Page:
I've been told about another approach to ITAR as well - but I'm not sure this is valid, so I would definitely talk in depth with counsel before doing it. This approach involves some legal subtleties with the phrase "further restrictions" that, to my knowledge, have not been officially ruled on. So, let's see what this possible approach is all about. Often the concern is about a specific situation: the idea of making changes to software under the GPL or LGPL, where the resulting software would be ITAR-controlled if the change is made. Perhaps the whole program is GPL'ed, or perhaps it links in a vital GPL library making the entire linked program GPL. Libraries using the GPL are relatively rare, but the majority of OSS applications are licensed under the GPL, so this is not an improbable case. Can you do this, and then give it to to other U.S. persons? Is that legal?

The key to this questions is that the GPL and LGPL do not permit you to impose new requirements on those you give software to. For example, the current version of the GPL (GPL version 3) section 10 says, "Each time you convey a covered work, the recipient automatically receives a license from the original licensors, to run, modify and propagate that work, subject to this License. You are not responsible for enforcing compliance by third parties with this License... You may not impose any further restrictions on the exercise of the rights granted or affirmed under this License. For example, you may not impose a license fee, royalty, or other charge for exercise of rights granted under this License, and you may not initiate litigation (including a cross-claim or counterclaim in a lawsuit) alleging that any patent claim is infringed by making, using, selling, offering for sale, or importing the Program or any portion of it."

Here's the argument in this approach, and it's subtle: The GPL forbids adding "any further restrictions" as noted above, but "you must obey the law" is obviously not a new restriction - that's always true! Since ITAR is the law of the land (and not merely a contractural agreement between parties), it's not a new restriction on anyone in the U.S. So the argument claims that you could take an LGPL or GPL'ed program, modify it, and give it to a U.S. person, without breaking export controls like ITAR. In practice, you would ask the U.S. person to sign a paper agreeing to follow U.S. law before they receive the binary. You could even require that they learn the basics of export control rules like ITAR, make it clear that the software is covered by those rules, and even confirm that they understand all this, before giving them the binary. Fundamentally, this is no different than paying for the binary of a GPL'ed program, which is explicitly permitted; it's okay to create a condition for receiving an initial binary. Those who receive the binary of a GPL'ed program have the right to ask for the source, but that's fine - give them the source.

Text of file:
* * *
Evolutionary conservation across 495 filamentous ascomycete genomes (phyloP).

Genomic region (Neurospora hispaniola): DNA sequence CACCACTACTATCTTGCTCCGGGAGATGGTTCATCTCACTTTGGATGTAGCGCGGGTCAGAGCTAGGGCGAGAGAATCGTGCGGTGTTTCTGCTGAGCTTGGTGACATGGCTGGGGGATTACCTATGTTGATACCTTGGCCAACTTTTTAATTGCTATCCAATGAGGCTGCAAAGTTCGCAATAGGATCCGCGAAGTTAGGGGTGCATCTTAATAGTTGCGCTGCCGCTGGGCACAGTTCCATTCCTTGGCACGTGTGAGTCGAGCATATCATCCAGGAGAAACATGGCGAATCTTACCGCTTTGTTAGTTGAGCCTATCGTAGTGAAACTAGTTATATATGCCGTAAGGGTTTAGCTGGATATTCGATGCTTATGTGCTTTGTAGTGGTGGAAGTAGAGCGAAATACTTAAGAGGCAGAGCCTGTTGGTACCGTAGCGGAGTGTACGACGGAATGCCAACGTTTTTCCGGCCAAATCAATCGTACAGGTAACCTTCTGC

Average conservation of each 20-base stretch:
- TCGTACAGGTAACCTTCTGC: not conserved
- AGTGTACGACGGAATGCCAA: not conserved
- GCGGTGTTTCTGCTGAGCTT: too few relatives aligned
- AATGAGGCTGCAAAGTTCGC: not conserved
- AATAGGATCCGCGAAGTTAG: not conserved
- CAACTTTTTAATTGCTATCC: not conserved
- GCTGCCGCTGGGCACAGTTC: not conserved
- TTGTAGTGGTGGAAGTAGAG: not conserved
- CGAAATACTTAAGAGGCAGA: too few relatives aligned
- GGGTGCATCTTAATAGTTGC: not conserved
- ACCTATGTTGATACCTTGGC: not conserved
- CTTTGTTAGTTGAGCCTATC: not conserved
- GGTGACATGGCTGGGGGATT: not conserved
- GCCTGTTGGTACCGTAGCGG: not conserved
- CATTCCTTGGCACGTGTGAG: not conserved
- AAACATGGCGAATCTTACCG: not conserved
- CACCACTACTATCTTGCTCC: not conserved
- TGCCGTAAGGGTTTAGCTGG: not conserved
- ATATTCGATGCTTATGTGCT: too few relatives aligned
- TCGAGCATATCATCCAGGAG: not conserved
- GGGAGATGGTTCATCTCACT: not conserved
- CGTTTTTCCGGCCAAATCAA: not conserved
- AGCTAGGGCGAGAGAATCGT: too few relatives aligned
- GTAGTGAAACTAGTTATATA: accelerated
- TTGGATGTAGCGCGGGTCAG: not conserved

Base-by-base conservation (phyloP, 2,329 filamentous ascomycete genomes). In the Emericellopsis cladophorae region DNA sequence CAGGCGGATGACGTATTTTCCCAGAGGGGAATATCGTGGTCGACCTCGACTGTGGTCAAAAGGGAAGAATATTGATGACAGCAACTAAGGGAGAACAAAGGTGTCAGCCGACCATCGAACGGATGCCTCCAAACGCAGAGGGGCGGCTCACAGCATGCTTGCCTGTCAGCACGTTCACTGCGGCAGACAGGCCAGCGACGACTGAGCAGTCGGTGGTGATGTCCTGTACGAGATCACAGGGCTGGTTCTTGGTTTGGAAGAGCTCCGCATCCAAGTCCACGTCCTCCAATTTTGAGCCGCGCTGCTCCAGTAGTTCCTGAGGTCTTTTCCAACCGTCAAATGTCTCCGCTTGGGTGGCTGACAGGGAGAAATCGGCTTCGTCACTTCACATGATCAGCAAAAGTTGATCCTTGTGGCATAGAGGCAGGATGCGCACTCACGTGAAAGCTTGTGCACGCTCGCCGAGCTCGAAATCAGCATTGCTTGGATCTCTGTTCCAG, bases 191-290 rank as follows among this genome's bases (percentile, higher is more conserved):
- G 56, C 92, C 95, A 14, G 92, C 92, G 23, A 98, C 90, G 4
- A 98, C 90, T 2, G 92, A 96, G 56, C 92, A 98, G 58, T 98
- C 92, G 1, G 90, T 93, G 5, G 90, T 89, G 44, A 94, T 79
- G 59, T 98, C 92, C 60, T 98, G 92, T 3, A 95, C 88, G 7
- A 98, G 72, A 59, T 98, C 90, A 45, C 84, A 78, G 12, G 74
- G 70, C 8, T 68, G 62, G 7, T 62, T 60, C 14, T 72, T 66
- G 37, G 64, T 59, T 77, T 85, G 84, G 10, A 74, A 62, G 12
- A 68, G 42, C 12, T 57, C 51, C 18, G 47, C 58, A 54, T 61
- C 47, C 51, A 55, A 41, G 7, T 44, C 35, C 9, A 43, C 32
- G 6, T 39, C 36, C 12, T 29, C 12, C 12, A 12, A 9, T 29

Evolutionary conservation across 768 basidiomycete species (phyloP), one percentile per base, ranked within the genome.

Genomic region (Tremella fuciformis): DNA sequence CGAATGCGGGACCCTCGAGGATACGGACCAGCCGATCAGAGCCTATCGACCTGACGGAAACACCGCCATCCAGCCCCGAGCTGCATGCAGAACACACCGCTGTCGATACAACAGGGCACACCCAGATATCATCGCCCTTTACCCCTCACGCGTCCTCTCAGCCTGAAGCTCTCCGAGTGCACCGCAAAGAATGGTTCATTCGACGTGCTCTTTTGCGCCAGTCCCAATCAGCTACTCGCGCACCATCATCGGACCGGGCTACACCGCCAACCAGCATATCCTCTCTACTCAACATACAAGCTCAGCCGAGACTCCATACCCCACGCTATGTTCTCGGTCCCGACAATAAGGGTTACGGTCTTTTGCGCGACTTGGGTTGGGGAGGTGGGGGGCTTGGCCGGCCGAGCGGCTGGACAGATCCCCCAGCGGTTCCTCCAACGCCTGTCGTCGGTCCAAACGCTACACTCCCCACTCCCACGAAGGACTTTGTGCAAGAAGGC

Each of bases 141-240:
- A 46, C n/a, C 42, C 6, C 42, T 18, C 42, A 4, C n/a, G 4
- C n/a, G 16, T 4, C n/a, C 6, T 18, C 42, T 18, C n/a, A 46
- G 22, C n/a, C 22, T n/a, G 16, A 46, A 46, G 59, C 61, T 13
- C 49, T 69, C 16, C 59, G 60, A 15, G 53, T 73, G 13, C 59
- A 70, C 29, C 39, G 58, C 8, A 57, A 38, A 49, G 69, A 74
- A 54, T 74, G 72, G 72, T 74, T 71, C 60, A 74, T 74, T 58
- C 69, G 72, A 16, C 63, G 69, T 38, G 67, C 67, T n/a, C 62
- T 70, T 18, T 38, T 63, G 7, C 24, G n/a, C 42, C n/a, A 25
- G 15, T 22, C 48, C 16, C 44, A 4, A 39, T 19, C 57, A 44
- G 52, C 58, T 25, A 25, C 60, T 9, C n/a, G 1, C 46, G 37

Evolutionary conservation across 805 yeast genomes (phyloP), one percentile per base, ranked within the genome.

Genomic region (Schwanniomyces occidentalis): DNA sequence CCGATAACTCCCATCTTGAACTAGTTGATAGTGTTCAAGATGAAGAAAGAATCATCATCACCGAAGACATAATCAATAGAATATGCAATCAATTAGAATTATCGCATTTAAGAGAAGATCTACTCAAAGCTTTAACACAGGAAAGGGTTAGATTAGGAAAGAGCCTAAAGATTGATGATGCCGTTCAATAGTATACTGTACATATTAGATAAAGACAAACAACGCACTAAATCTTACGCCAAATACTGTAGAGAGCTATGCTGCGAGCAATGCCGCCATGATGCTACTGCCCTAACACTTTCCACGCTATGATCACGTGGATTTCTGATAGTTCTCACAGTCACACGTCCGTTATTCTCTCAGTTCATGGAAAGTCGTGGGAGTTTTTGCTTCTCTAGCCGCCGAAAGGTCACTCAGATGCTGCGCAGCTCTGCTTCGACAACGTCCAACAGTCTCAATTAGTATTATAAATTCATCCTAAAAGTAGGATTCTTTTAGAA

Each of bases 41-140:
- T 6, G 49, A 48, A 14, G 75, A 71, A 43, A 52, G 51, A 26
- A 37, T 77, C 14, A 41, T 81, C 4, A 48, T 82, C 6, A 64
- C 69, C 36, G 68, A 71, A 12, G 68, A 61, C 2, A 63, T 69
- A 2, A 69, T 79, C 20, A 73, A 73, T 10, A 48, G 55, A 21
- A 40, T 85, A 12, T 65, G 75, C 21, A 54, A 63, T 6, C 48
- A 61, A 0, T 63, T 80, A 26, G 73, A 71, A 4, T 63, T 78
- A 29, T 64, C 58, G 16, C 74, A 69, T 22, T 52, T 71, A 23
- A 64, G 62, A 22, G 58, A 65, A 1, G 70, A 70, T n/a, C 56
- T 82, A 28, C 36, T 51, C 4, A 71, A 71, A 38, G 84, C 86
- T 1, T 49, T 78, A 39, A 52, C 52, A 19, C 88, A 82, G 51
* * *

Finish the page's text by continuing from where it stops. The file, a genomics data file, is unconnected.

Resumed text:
The question is - have you created a further restriction, which is forbidden by the LGPL and GPL? This argument is that the answer is "no", you didn't add a new requirement - you just required someone to obey existing law. Now, what can the recipient do? Well, they can choose to give the binary to another U.S. person in the same way - but that is fine and doesn't violate ITAR. If they decided to export the binary and/or source of the software to a non-U.S. person, that may be a violation of the ITAR rules... but that is the fault of the exporter (who knew the rules), not of the person who created the unexportable modification in the first place. A non-U.S. person may ask for the source code, but if they didn't receive the binary, they have no right to the source, and the GPL does not obligate you to give the binary to anyone. Note, however, that you cannot put this binary or source in a place where non-U.S. persons can have access to it (until it's cleared for public release), so even if this is legally fine, you still have the problem that you have a limited pool of those who can maintain it. That will raise sustainment costs substantially compared to public release.

I should add that although this looks a little bit like the patent issues, they are not the same. The GPL and LGPL are rightfully concerned about the effect of patents on software. (Indeed, I'm personally of the opinion that allowing software patents was a horrific mistake, one that many other countries have wisely avoided. We already have laws protecting software - they're called copyright. There's excellent economic evidence that adding patents for software has harmed, not helped, U.S. competitiveness. But I digress.)

Is this argument valid? I'm not sure, so if you decide to use it, get a counsel ruling first. I think you're better off dividing your system into modules so that you can separate COTS components (both proprietary and OSS) from custom components, and then identify a small set of ITAR-controlled components.

Fedora's example of EAR compliance

I should note that OSS projects don't seem to have trouble complying with export controls, while still remaining OSS projects. For example, displays the export control rules governing the Fedora Linux distribution (primarily the EAR in their case), yet it's also freely downloadable. This seems to actually be a variant of the debatable alternative I noted above - they release software to those they can legally release it to, and then tell them not to break the law by releasing it further.